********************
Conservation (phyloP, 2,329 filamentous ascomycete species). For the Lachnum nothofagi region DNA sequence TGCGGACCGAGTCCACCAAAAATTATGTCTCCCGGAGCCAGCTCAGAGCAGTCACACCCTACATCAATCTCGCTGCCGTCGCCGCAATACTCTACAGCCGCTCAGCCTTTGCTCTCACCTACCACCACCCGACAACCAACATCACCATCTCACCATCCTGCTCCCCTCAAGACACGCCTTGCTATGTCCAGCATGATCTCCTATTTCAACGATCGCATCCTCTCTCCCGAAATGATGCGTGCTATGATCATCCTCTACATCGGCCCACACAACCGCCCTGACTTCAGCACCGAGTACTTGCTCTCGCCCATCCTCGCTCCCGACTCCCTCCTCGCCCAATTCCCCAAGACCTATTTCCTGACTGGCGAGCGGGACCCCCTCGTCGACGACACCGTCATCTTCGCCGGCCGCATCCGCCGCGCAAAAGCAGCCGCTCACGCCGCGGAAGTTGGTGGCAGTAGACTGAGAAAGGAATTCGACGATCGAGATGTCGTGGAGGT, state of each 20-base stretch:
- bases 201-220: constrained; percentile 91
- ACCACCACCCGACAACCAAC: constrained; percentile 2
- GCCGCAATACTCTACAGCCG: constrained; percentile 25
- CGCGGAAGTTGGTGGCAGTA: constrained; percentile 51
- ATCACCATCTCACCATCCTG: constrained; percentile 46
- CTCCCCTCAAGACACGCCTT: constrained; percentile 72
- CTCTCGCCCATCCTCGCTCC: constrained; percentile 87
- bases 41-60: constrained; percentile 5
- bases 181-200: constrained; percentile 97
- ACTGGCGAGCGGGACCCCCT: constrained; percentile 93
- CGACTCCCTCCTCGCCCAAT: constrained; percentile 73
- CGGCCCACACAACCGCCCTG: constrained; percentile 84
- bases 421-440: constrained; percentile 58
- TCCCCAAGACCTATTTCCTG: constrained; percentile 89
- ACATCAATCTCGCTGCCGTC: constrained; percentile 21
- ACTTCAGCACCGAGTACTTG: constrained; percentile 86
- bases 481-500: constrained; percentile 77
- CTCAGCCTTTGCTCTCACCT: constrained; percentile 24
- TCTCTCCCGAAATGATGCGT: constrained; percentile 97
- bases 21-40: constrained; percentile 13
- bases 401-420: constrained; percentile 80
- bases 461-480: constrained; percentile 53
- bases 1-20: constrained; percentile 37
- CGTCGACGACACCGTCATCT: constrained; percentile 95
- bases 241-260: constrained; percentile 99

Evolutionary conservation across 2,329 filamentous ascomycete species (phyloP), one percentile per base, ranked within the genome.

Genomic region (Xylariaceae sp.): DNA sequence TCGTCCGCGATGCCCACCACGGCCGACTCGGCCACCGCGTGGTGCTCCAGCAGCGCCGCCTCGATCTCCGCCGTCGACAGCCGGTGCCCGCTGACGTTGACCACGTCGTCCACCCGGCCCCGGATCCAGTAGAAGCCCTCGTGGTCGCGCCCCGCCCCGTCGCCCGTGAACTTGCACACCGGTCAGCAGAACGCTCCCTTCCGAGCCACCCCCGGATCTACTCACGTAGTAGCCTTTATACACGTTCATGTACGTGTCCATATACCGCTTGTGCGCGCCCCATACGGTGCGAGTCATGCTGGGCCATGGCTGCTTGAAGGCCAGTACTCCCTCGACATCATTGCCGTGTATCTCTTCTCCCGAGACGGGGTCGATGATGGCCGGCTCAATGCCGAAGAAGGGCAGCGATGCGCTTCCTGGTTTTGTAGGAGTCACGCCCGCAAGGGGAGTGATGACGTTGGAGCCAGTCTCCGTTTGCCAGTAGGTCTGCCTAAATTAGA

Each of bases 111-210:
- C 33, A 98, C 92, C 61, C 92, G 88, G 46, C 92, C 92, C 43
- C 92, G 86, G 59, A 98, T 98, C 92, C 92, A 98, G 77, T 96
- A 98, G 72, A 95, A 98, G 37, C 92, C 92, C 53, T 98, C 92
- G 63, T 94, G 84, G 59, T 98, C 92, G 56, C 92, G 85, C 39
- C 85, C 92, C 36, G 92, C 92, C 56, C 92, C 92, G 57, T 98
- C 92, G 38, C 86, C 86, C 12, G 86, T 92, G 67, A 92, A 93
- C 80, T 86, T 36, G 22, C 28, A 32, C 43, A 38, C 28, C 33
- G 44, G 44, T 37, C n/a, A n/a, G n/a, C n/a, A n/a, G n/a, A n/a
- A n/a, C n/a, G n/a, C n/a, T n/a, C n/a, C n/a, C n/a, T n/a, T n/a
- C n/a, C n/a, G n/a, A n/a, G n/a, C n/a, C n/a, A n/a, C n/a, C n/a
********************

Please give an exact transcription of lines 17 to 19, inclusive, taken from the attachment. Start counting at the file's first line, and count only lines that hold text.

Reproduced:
- ACTTCAGCACCGAGTACTTG: constrained; percentile 86
- bases 481-500: constrained; percentile 77
- CTCAGCCTTTGCTCTCACCT: constrained; percentile 24